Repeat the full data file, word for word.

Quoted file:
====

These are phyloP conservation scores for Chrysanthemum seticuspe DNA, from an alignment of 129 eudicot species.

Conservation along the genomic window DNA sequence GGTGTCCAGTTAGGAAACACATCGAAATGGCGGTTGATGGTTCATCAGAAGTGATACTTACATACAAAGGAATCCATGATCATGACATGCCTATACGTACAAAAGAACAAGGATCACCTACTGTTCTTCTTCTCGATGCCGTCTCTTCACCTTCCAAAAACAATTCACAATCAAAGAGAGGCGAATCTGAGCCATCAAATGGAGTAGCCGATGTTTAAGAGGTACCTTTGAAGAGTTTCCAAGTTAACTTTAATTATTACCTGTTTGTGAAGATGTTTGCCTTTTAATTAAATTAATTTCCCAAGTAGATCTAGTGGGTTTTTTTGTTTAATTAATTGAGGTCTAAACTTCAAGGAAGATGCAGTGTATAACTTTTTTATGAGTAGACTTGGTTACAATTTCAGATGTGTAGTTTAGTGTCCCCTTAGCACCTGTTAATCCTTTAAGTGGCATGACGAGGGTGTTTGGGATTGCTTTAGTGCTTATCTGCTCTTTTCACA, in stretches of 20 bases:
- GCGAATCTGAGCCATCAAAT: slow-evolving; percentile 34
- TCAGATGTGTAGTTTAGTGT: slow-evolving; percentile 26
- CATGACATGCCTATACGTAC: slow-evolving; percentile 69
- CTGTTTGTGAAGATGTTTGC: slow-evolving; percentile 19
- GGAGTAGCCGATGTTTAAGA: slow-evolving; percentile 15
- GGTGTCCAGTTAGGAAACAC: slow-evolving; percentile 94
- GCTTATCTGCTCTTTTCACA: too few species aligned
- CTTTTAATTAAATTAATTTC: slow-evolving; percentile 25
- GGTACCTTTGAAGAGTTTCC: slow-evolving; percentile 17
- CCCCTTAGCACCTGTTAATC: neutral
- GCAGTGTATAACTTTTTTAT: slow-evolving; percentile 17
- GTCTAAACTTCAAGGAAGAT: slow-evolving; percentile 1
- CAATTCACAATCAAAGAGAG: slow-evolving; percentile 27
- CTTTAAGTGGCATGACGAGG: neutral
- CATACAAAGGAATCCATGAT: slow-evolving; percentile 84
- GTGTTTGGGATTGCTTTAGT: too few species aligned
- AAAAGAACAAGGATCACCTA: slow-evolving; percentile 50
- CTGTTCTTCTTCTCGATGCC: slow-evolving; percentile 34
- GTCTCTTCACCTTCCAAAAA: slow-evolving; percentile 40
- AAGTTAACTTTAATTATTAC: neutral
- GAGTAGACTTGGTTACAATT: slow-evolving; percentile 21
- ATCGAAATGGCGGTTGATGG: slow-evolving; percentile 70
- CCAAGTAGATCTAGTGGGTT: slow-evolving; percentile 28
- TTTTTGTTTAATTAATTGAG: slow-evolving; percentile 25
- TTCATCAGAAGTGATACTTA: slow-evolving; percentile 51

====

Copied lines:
These are phyloP conservation scores for Chrysanthemum seticuspe DNA, from an alignment of 129 eudicot species.

Conservation along the genomic window DNA sequence GGTGTCCAGTTAGGAAACACATCGAAATGGCGGTTGATGGTTCATCAGAAGTGATACTTACATACAAAGGAATCCATGATCATGACATGCCTATACGTACAAAAGAACAAGGATCACCTACTGTTCTTCTTCTCGATGCCGTCTCTTCACCTTCCAAAAACAATTCACAATCAAAGAGAGGCGAATCTGAGCCATCAAATGGAGTAGCCGATGTTTAAGAGGTACCTTTGAAGAGTTTCCAAGTTAACTTTAATTATTACCTGTTTGTGAAGATGTTTGCCTTTTAATTAAATTAATTTCCCAAGTAGATCTAGTGGGTTTTTTTGTTTAATTAATTGAGGTCTAAACTTCAAGGAAGATGCAGTGTATAACTTTTTTATGAGTAGACTTGGTTACAATTTCAGATGTGTAGTTTAGTGTCCCCTTAGCACCTGTTAATCCTTTAAGTGGCATGACGAGGGTGTTTGGGATTGCTTTAGTGCTTATCTGCTCTTTTCACA, in stretches of 20 bases:
- GCGAATCTGAGCCATCAAAT: slow-evolving; percentile 34
- TCAGATGTGTAGTTTAGTGT: slow-evolving; percentile 26
- CATGACATGCCTATACGTAC: slow-evolving; percentile 69
- CTGTTTGTGAAGATGTTTGC: slow-evolving; percentile 19
- GGAGTAGCCGATGTTTAAGA: slow-evolving; percentile 15
- GGTGTCCAGTTAGGAAACAC: slow-evolving; percentile 94
- GCTTATCTGCTCTTTTCACA: too few species aligned
- CTTTTAATTAAATTAATTTC: slow-evolving; percentile 25
- GGTACCTTTGAAGAGTTTCC: slow-evolving; percentile 17
- CCCCTTAGCACCTGTTAATC: neutral
- GCAGTGTATAACTTTTTTAT: slow-evolving; percentile 17
- GTCTAAACTTCAAGGAAGAT: slow-evolving; percentile 1
- CAATTCACAATCAAAGAGAG: slow-evolving; percentile 27
- CTTTAAGTGGCATGACGAGG: neutral
- CATACAAAGGAATCCATGAT: slow-evolving; percentile 84
- GTGTTTGGGATTGCTTTAGT: too few species aligned
- AAAAGAACAAGGATCACCTA: slow-evolving; percentile 50
- CTGTTCTTCTTCTCGATGCC: slow-evolving; percentile 34
- GTCTCTTCACCTTCCAAAAA: slow-evolving; percentile 40
- AAGTTAACTTTAATTATTAC: neutral
- GAGTAGACTTGGTTACAATT: slow-evolving; percentile 21
- ATCGAAATGGCGGTTGATGG: slow-evolving; percentile 70
- CCAAGTAGATCTAGTGGGTT: slow-evolving; percentile 28
- TTTTTGTTTAATTAATTGAG: slow-evolving; percentile 25
- TTCATCAGAAGTGATACTTA: slow-evolving; percentile 51